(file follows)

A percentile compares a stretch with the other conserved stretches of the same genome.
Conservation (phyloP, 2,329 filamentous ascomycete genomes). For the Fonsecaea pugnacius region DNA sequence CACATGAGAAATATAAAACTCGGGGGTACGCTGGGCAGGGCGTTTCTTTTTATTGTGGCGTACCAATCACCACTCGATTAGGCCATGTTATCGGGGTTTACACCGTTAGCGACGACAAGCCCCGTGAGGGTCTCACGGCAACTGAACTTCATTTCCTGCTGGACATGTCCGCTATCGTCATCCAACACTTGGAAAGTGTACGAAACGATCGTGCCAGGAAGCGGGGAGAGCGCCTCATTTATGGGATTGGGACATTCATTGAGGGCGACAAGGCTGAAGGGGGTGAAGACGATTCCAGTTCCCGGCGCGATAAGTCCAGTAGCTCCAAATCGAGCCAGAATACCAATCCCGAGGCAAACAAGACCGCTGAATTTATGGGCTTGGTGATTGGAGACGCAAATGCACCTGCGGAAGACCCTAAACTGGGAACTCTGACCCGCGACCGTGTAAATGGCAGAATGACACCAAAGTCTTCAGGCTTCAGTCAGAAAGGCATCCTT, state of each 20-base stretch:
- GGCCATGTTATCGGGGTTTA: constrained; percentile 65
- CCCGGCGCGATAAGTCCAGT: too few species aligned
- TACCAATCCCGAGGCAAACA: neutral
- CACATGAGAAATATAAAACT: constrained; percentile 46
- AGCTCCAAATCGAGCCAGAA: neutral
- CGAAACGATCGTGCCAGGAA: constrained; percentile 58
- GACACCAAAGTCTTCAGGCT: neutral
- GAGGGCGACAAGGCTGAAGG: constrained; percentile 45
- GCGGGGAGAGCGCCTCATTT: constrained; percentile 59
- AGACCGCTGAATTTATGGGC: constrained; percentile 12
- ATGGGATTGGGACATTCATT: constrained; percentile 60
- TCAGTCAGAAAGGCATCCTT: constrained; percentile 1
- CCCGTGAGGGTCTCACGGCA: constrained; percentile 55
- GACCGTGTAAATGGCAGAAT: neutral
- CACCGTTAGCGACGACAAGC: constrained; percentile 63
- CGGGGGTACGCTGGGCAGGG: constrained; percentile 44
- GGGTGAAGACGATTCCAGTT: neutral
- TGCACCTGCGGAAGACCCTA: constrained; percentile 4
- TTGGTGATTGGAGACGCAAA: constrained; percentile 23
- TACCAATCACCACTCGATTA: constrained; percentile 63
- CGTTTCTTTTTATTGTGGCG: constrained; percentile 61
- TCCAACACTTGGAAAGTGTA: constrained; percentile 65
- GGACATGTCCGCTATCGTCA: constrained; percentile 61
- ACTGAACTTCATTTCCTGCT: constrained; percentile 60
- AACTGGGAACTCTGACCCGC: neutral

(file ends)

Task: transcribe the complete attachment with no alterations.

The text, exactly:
A percentile compares a stretch with the other conserved stretches of the same genome.
Conservation (phyloP, 2,329 filamentous ascomycete genomes). For the Fonsecaea pugnacius region DNA sequence CACATGAGAAATATAAAACTCGGGGGTACGCTGGGCAGGGCGTTTCTTTTTATTGTGGCGTACCAATCACCACTCGATTAGGCCATGTTATCGGGGTTTACACCGTTAGCGACGACAAGCCCCGTGAGGGTCTCACGGCAACTGAACTTCATTTCCTGCTGGACATGTCCGCTATCGTCATCCAACACTTGGAAAGTGTACGAAACGATCGTGCCAGGAAGCGGGGAGAGCGCCTCATTTATGGGATTGGGACATTCATTGAGGGCGACAAGGCTGAAGGGGGTGAAGACGATTCCAGTTCCCGGCGCGATAAGTCCAGTAGCTCCAAATCGAGCCAGAATACCAATCCCGAGGCAAACAAGACCGCTGAATTTATGGGCTTGGTGATTGGAGACGCAAATGCACCTGCGGAAGACCCTAAACTGGGAACTCTGACCCGCGACCGTGTAAATGGCAGAATGACACCAAAGTCTTCAGGCTTCAGTCAGAAAGGCATCCTT, state of each 20-base stretch:
- GGCCATGTTATCGGGGTTTA: constrained; percentile 65
- CCCGGCGCGATAAGTCCAGT: too few species aligned
- TACCAATCCCGAGGCAAACA: neutral
- CACATGAGAAATATAAAACT: constrained; percentile 46
- AGCTCCAAATCGAGCCAGAA: neutral
- CGAAACGATCGTGCCAGGAA: constrained; percentile 58
- GACACCAAAGTCTTCAGGCT: neutral
- GAGGGCGACAAGGCTGAAGG: constrained; percentile 45
- GCGGGGAGAGCGCCTCATTT: constrained; percentile 59
- AGACCGCTGAATTTATGGGC: constrained; percentile 12
- ATGGGATTGGGACATTCATT: constrained; percentile 60
- TCAGTCAGAAAGGCATCCTT: constrained; percentile 1
- CCCGTGAGGGTCTCACGGCA: constrained; percentile 55
- GACCGTGTAAATGGCAGAAT: neutral
- CACCGTTAGCGACGACAAGC: constrained; percentile 63
- CGGGGGTACGCTGGGCAGGG: constrained; percentile 44
- GGGTGAAGACGATTCCAGTT: neutral
- TGCACCTGCGGAAGACCCTA: constrained; percentile 4
- TTGGTGATTGGAGACGCAAA: constrained; percentile 23
- TACCAATCACCACTCGATTA: constrained; percentile 63
- CGTTTCTTTTTATTGTGGCG: constrained; percentile 61
- TCCAACACTTGGAAAGTGTA: constrained; percentile 65
- GGACATGTCCGCTATCGTCA: constrained; percentile 61
- ACTGAACTTCATTTCCTGCT: constrained; percentile 60
- AACTGGGAACTCTGACCCGC: neutral